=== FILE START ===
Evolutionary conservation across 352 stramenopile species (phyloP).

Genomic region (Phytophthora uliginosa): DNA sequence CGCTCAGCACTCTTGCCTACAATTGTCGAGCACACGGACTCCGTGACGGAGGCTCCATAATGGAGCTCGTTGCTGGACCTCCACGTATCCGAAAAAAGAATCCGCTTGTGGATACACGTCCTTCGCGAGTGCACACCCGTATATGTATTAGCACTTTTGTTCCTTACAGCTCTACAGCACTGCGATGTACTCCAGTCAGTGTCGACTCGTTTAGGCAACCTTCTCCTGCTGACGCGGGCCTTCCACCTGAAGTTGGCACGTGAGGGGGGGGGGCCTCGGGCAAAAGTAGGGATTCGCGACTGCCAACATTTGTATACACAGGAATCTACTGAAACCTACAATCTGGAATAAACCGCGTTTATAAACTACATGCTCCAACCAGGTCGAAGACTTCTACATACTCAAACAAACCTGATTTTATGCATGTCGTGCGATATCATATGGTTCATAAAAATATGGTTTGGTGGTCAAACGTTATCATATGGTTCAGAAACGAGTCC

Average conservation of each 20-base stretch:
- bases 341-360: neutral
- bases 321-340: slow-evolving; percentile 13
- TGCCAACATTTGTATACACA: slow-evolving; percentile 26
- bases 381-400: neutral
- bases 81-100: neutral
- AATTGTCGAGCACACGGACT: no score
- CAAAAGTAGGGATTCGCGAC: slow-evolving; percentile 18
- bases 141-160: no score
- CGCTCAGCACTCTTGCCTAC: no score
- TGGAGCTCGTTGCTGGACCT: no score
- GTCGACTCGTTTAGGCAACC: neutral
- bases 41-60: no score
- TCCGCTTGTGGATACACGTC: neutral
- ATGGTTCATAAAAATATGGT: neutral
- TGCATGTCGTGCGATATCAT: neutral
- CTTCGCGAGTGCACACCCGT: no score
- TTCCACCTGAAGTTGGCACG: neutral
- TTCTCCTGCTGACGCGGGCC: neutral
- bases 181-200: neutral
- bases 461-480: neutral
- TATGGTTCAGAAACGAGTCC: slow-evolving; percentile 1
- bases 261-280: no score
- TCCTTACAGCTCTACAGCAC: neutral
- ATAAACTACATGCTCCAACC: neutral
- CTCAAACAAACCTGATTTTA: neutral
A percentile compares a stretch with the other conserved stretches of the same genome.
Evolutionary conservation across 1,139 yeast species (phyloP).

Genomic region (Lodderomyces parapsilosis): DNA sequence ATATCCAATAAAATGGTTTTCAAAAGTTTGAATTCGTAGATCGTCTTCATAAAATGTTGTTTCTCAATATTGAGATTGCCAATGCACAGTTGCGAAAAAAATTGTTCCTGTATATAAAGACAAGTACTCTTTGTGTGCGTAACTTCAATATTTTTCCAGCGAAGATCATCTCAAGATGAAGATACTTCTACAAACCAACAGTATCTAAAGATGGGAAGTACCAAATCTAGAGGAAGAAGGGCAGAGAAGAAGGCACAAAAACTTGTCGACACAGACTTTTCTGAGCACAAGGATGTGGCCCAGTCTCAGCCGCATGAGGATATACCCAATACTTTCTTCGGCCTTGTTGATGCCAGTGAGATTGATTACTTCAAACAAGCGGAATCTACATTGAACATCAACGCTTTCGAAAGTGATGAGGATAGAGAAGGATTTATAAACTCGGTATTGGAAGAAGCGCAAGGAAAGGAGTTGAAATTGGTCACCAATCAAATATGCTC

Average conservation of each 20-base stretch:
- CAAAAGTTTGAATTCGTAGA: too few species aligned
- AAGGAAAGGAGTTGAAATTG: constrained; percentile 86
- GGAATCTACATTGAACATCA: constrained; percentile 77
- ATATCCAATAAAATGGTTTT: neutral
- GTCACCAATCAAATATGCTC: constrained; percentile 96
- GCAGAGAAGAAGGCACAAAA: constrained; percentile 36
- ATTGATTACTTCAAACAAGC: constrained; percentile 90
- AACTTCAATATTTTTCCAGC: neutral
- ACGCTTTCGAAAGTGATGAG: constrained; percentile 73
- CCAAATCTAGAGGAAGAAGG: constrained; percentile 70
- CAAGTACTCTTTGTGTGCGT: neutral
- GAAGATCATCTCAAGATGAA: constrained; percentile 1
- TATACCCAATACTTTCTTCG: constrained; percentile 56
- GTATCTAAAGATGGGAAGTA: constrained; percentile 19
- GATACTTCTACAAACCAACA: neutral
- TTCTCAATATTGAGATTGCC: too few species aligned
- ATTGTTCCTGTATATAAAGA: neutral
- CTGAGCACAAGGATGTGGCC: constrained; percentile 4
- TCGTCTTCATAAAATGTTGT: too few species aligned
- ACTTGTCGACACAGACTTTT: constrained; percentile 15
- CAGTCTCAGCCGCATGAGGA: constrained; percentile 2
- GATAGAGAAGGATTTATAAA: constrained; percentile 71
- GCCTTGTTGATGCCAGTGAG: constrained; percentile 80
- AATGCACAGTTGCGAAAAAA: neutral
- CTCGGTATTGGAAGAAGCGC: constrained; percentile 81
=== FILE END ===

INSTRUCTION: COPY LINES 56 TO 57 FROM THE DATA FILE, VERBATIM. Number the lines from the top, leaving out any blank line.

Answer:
- AATGCACAGTTGCGAAAAAA: neutral
- CTCGGTATTGGAAGAAGCGC: constrained; percentile 81